Muzaffarpur: Bihar’s home of shame
As per government record, there were 44 girls in the Balika Griha in Muzaffarpur. 42 out of the 44 are under government protection. Medical reports confirmed rape of 34 girls
Muzaffarpur, just about 80 kms from the state capital Patna, is known for its luscious litchies. The north Bihar town was also known for the highest number of newspapers published from there. At one time the number of daily newspapers alone published from Muzaffarpur was said to be over 400. And the alleged king-pin of the Muzaffarpur home scandal, it is claimed, brings out three newspapers including the daily, “Pratah Kamal”.
Muzaffarpur is also known for the Navaruna case. A teenaged girl was abducted from her own bedroom and was never found thereafter. A CBI inquiry reached a dead end and the presumption is that she was either killed or smuggled out of the country for trafficking.
Muzaffarpur will now be also known for the home for scandals, which is best summed up by what the state’s Advocate General told the High Court. “As per government record, there were 44 girls in the Balika Griha in Muzaffarpur. 42 out of the 44 are under government protection. Medical reports confirmed rape of 34 girls. Two of the girls are missing. Police investigation is still going on but for now, they have been unable to find the missing girls’ location and if they are alive or not…,” the AG reported. The CBI has registered a case now but in view of the Navaruna case, nobody really expects the agency to unearth more dirt.
Ten of the eleven accused, seven of them women, have been arrested by the Muzaffarpur Police and the head of the NGO which ran the home, Brajesh Thakur, is now in judicial custody.
While the scandal has created ripples in the national media, it has not come as a surprise to Nivedita Shakeel. The journalist, poet and activist based in Patna recalls several horror stories from the recent past. She points to the rape of a mother and daughter in Gaya, the rape and filming of the crime in Nalanda and the rape and murder of a teenaged inmate of a hostel, Dika Kumari, in Vaishali and says that the growing incidence of sexual violence against women indicated the lowly depths to which the society had sunk.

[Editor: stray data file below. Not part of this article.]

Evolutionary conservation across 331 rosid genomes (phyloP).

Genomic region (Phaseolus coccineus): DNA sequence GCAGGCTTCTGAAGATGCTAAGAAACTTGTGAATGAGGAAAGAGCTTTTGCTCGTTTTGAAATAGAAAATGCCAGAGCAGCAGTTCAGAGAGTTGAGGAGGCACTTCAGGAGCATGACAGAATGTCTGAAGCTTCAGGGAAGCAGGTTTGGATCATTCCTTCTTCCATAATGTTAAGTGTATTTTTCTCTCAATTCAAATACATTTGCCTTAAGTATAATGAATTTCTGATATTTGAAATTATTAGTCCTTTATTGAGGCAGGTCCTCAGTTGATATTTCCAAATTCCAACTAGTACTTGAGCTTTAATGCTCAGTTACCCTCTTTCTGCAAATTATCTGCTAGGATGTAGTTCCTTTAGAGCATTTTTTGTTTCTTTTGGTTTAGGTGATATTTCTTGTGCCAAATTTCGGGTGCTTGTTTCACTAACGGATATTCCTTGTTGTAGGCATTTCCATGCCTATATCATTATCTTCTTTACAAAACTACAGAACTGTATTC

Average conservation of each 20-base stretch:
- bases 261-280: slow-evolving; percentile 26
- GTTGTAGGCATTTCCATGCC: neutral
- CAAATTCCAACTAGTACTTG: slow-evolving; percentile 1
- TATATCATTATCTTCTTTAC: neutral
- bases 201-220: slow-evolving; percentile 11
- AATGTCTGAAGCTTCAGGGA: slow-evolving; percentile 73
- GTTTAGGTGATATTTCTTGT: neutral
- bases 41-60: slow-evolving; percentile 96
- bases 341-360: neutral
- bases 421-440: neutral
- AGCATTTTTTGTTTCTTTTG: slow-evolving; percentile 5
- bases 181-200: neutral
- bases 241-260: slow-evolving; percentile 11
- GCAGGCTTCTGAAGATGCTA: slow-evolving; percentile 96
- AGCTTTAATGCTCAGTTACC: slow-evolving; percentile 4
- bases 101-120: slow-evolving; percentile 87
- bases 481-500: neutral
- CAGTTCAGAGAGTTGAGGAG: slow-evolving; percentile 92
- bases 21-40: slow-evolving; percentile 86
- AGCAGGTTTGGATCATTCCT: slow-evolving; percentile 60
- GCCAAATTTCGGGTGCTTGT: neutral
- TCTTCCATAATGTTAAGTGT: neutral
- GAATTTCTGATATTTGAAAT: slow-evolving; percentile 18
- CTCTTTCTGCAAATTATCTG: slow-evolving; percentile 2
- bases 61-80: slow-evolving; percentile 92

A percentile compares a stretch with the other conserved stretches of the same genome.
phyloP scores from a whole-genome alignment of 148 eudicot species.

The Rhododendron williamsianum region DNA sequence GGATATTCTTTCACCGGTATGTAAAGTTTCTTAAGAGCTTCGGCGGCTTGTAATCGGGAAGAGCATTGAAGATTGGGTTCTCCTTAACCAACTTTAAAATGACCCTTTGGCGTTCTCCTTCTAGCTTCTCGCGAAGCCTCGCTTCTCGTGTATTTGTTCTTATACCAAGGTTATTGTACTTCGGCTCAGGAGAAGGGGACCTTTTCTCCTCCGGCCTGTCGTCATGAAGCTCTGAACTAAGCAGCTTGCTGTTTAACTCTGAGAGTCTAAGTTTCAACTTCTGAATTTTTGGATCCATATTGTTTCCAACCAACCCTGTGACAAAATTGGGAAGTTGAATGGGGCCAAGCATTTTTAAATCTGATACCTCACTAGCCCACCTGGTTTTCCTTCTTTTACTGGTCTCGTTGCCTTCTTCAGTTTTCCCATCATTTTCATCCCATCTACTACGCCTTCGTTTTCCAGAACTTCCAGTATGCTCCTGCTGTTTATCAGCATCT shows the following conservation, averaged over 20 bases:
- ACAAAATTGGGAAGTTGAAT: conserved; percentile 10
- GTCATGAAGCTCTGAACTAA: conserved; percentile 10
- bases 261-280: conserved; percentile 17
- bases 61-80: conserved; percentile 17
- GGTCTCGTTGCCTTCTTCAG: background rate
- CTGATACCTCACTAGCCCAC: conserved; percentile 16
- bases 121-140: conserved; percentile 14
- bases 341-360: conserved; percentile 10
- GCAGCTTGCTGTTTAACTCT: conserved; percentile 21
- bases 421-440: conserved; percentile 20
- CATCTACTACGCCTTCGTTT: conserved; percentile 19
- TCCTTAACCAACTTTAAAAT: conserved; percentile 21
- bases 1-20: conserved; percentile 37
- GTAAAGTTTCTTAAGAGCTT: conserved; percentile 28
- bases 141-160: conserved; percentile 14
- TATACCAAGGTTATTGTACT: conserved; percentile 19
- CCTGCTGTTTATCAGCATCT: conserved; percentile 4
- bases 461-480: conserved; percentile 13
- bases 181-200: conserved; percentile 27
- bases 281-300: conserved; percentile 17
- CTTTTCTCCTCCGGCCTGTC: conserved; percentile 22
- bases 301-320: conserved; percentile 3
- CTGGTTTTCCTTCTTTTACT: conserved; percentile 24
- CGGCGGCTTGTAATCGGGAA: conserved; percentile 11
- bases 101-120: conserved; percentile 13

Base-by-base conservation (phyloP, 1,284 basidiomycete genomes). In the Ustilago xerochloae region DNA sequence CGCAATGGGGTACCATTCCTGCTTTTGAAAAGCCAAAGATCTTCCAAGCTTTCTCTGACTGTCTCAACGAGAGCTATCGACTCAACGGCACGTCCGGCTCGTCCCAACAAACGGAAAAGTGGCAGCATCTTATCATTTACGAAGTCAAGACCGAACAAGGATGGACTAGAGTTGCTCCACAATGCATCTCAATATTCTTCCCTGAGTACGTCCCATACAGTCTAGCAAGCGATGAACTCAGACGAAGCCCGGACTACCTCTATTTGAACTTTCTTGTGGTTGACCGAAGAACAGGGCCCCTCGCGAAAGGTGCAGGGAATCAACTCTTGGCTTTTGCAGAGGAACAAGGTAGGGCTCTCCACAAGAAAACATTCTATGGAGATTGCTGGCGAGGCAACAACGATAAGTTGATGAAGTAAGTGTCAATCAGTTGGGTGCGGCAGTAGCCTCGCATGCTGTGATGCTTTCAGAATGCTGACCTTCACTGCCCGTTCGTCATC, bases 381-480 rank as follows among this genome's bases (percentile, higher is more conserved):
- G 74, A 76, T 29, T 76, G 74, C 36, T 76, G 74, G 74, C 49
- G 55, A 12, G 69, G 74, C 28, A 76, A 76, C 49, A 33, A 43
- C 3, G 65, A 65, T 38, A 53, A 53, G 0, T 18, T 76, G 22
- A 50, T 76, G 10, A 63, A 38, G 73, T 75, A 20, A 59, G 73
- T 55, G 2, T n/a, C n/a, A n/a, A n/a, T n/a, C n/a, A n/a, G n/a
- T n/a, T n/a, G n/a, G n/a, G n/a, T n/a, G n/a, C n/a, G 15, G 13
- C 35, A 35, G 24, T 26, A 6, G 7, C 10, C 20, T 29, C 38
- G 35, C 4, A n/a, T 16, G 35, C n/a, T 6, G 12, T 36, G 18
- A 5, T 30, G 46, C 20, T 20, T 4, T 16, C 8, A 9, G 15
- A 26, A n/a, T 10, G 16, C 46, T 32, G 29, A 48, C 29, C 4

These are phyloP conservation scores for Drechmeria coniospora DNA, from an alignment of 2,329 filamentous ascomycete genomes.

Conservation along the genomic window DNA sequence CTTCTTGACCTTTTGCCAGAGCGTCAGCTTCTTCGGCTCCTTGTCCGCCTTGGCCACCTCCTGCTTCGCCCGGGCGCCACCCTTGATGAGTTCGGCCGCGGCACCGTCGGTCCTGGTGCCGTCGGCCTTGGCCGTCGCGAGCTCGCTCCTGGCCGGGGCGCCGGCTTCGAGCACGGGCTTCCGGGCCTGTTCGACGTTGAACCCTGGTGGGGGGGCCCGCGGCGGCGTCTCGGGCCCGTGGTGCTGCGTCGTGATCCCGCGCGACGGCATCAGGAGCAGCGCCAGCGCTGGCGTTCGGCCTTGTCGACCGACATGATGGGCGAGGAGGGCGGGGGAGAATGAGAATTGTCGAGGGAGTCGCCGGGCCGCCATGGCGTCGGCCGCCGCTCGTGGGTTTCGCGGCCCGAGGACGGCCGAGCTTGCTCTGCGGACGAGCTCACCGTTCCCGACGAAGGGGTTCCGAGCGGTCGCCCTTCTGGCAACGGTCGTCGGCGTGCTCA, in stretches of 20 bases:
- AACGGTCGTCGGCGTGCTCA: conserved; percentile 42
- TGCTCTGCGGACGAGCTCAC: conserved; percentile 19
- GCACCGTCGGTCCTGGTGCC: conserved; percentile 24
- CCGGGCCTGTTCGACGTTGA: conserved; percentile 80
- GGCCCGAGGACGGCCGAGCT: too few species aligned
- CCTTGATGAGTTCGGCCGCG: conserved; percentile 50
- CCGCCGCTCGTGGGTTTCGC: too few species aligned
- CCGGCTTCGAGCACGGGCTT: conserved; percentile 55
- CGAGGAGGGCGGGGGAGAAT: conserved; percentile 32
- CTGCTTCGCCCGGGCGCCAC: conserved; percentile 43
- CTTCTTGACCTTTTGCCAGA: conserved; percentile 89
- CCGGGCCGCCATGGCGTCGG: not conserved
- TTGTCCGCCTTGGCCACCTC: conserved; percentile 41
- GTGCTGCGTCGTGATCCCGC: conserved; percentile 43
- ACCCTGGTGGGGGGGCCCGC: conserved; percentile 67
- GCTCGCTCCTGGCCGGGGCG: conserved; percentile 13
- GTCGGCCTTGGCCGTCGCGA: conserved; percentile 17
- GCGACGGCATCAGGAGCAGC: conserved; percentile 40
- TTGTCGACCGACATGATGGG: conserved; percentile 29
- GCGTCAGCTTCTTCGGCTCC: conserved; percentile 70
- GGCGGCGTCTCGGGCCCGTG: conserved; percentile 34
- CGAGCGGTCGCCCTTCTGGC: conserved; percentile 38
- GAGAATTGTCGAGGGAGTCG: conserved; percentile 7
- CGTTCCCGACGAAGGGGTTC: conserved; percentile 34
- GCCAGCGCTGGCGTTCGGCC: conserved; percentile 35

Thakur, whose NGO is said to have been running three homes in Muzaffarpur alone, is said to have made his money through his newspapers and government advertisements, is acknowledged to be a person with powerful connections.
TISS Assistant Professor Tariq Ahmed, who led the social audit team which inspected 110 homes in the state, believes there has been an institutional failure. Complicity of people in the Government with the NGO and the failure of the checks and balances had allowed people to misuse grants and play with the lives of young inmates.
Thakur, whose NGO is said to have been running three homes in Muzaffarpur alone, is said to have made his money through his newspapers and government advertisements, is acknowledged to be a person with powerful connections. Chief Minister Nitish Kumar would visit his home for meals and Thakur’s would be a prominent face in CM’s electoral campaigns, allege activists.
Santosh Kumar Jha, whose PIL praying for a court-monitored investigation into all the homes in the state is pending before the high court, is convinced that a ‘syndicate’ of politicians, bureaucrats and the media have been involved in an international sex racket. How is it that officials, judges, the media and even members of the District Child Welfare Committee, who are expected to inspect the homes regularly, did not get a whiff of the scandal? Indeed, the chairperson of the Muzaffarpur Child Welfare Committee, Dilip Verma, is absconding since the scandal broke. It is widely believed that he has fled to Nepal, just three hours’ drive away from Muzaffarpur.
While the state government has come under a cloud, critics agree that it was a good decision to get a social audit done by TISS.